I GOT RIPPED-OFF at church. More accurately, in front of the church, by the All Souls' Day street peddlers out front where flowers, candles and all sorts of edibles can be bought at whatever price seemed sufficient to charge a particular customer. In my youth I'd have never put up with it. But well, you get older and let more things go, hoping that your tolerance would be of some good to someone in some way.
The church was busy. Noisy. I coursed through the multitude of folks camping out at the ossuary grounds with their plastic-bag and styrofoam-packed munchies to get them through the day spent visiting loved ones who had passed on. I went to find where my grandmother's ashes lay, hung up the flowers and figured: there was not going to be a moment here. Not with all the kids running around as their elders ate and chatted the blazing afternoon away.
But there was a moment. Behind me. It was heartbreaking, that frail old woman dabbing a hanky over her tears while caressing a box with an old man's photograph taped to the front of it. The date said 1995, but you could still feel the sorrow. Even amidst the mayhem.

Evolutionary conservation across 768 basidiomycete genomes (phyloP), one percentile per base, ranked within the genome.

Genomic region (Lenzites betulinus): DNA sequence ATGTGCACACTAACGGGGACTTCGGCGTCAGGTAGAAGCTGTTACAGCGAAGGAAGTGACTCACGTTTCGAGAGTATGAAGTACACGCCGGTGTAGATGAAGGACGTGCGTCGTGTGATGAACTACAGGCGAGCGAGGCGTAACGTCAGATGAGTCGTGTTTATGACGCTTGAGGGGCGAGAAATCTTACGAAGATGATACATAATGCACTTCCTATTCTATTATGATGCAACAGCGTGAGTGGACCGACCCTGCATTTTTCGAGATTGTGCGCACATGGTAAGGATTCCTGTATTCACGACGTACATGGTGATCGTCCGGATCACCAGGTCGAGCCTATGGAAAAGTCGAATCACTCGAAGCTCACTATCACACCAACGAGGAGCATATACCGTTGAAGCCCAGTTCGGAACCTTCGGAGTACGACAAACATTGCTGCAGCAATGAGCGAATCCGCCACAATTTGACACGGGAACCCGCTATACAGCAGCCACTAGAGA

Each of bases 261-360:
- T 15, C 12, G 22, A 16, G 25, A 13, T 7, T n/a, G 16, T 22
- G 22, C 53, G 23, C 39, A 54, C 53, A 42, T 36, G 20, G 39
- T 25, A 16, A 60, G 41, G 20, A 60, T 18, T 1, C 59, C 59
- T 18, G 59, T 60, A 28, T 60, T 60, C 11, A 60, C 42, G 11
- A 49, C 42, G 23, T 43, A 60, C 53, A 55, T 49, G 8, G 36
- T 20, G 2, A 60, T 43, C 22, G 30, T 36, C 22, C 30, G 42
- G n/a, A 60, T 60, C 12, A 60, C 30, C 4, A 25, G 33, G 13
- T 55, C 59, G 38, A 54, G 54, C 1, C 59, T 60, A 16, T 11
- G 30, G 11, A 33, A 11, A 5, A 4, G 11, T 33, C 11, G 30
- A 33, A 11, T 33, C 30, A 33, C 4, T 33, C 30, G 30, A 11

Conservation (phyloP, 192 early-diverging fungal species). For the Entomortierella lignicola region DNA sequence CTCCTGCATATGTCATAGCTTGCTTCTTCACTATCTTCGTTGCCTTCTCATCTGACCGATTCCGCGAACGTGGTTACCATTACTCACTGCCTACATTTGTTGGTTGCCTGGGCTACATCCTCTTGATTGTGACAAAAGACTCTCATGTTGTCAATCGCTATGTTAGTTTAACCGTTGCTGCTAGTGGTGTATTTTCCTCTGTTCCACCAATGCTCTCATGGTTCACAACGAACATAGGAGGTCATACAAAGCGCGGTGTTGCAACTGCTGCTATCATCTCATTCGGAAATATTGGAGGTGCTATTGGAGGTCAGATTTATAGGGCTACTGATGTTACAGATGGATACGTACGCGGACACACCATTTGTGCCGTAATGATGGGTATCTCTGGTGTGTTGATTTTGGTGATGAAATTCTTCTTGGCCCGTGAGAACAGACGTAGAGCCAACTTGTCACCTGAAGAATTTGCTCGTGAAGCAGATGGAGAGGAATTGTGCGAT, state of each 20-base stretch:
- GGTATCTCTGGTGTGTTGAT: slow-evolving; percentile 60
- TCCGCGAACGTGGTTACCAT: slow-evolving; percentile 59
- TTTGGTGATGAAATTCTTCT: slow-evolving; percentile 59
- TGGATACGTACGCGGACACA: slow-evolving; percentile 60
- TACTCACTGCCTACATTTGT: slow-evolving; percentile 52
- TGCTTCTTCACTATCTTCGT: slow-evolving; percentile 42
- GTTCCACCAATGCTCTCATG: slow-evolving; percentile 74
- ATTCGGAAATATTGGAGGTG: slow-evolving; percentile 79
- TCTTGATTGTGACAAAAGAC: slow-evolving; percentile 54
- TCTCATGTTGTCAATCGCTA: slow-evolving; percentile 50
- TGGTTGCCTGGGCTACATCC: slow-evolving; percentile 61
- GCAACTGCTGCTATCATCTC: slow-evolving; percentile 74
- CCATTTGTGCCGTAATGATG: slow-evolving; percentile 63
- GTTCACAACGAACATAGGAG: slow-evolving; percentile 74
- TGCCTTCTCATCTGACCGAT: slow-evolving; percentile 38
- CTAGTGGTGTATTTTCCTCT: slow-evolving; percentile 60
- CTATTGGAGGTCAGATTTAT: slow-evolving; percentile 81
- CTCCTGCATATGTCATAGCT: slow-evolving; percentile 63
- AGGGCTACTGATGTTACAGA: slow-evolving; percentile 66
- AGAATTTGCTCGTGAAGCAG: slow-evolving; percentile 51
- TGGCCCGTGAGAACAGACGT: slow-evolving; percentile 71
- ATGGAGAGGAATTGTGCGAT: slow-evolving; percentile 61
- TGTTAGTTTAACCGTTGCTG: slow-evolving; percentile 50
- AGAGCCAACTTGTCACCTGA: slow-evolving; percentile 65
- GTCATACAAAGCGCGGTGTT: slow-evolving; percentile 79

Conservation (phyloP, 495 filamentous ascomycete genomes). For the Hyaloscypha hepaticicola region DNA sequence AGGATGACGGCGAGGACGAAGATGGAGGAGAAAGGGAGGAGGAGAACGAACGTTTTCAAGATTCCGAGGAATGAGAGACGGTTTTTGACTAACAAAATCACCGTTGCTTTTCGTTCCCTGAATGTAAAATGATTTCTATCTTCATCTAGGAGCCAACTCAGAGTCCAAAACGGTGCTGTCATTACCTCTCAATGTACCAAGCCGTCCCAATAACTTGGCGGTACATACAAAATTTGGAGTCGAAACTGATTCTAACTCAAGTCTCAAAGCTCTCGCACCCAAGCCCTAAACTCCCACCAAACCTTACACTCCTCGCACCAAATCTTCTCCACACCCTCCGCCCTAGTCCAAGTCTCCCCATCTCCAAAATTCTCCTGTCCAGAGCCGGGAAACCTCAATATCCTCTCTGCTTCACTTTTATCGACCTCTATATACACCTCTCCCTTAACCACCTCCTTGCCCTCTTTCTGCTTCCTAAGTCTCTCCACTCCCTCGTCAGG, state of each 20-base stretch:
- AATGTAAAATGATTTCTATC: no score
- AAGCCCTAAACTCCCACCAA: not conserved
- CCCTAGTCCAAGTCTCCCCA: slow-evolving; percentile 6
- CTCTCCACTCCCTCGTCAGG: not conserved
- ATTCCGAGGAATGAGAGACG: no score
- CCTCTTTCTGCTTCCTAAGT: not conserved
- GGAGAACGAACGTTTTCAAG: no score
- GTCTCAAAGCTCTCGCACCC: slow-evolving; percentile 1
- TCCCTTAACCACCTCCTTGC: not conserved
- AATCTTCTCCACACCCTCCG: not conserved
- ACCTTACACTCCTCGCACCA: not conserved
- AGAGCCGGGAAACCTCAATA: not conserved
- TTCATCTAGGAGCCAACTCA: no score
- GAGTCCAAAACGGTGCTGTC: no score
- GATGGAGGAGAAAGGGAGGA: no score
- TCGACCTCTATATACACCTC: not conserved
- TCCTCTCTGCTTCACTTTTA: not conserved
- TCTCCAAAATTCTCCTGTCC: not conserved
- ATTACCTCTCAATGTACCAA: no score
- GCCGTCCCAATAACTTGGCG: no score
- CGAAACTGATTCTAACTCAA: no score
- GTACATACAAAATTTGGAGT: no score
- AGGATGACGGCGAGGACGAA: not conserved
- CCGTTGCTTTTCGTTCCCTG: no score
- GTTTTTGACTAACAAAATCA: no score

And then more than ever did it resolve in my mind, how privacy is the ultimate luxury in this life. To have room, space and time for contemplating, commemorating that which is significant to us. To enjoy an undisturbed moment, to heave a sigh, to shed a tear with nobody looking.
So I went home and did.
In my youth, I'd never had such moments to myself. But well, you get older and life evolves without you realizing. And while the tear I shed was partly due to missing and nostalgia, the other part was simply out of sorrow, knowing that my luxuries today, I will never share with my grandmother, except maybe in my dreams.
I said I got ripped-off. Am I ever really?
Candles at Santa Clara de Montefalco Church, Pasig. Photos by Lady San Pedro.